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A small fish with brown and white spots swimming in front of small rocks.
Information icon Trispot darter. Photo by Dick Biggins, USFWS.

Unique fish gets endangered species protection with proposed exemptions and critical habitat

A small, colorful fish found in the Coosa River Basin is now federally protected.

On January 29, 2018, the trispot darter was formally recognized as a threatened species under the Endangered Species Act (ESA), and the U.S. Fish and Wildlife Service is now proposing exemptions to otherwise prohibited activities under the ESA. The exemptions, included in a 4(d) rule, mark the ESA’s flexibility in allowing for certain management activities to continue because of their overall benefit to the long-term status of the listed darter.

At the same time, the Service is proposing critical habitat for the darter.

The rule and proposals were published in the Federal Register on December 28, 2018 during the partial government shutdown. The public is invited to submit written comments and information on the proposed critical habitat rule and/or proposed 4(d) rule by February 26, 2019.

The trispot darter is a freshwater fish found in parts of the Coosa River Basin in southeastern Tennessee, northern Georgia and northern Alabama.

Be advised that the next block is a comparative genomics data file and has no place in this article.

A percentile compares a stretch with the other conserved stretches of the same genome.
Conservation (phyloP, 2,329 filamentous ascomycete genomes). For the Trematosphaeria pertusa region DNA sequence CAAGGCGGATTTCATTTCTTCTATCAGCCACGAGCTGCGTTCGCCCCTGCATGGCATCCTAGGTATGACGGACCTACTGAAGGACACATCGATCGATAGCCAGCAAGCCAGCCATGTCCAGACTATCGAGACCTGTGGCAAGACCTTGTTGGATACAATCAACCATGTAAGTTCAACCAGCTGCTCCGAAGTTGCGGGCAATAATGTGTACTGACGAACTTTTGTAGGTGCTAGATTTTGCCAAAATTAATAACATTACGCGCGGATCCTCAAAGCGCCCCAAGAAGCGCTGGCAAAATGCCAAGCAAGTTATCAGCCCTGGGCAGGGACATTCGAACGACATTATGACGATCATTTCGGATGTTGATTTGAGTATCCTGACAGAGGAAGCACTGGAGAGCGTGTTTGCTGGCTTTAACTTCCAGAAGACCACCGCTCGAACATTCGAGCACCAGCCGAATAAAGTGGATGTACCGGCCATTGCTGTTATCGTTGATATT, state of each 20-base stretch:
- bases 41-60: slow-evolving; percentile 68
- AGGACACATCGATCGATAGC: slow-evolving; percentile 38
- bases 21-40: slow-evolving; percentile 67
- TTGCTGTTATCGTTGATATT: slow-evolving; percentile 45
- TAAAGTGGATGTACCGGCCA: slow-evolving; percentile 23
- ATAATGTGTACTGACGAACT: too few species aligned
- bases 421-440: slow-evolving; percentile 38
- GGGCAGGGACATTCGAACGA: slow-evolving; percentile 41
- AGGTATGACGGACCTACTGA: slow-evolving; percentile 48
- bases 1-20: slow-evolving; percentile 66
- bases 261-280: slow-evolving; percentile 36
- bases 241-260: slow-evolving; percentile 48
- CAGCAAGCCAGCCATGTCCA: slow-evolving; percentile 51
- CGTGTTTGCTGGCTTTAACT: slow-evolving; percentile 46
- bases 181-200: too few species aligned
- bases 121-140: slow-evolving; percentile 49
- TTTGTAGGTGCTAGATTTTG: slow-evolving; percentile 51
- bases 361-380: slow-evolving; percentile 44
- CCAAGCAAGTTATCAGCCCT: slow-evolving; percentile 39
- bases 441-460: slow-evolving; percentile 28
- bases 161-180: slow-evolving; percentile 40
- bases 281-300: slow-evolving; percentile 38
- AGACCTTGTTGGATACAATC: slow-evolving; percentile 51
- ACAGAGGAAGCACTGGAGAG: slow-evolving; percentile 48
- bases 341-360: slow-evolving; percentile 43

The fish is most susceptible to threats that affect their access to spawning areas, including excessive groundwater withdrawals, drought, or construction of man-made structures like dams and road crossings that can limit or prevent its access; however, changes in habitat and poor water quality from pollution, sedimentation, agricultural and stormwater runoff can also affect critical life stages of the trispot darter which have been noted in the species decline.

The trispot darter is listed as a Priority 2 species of High Conservation Concern by the state of Alabama. It’s endangered in Georgia and listed as threatened in Tennessee. Federal protections for the trispot will assist state and local efforts to protect the species by raising greater awareness of the threats to the fish and focusing conservation efforts on its behalf.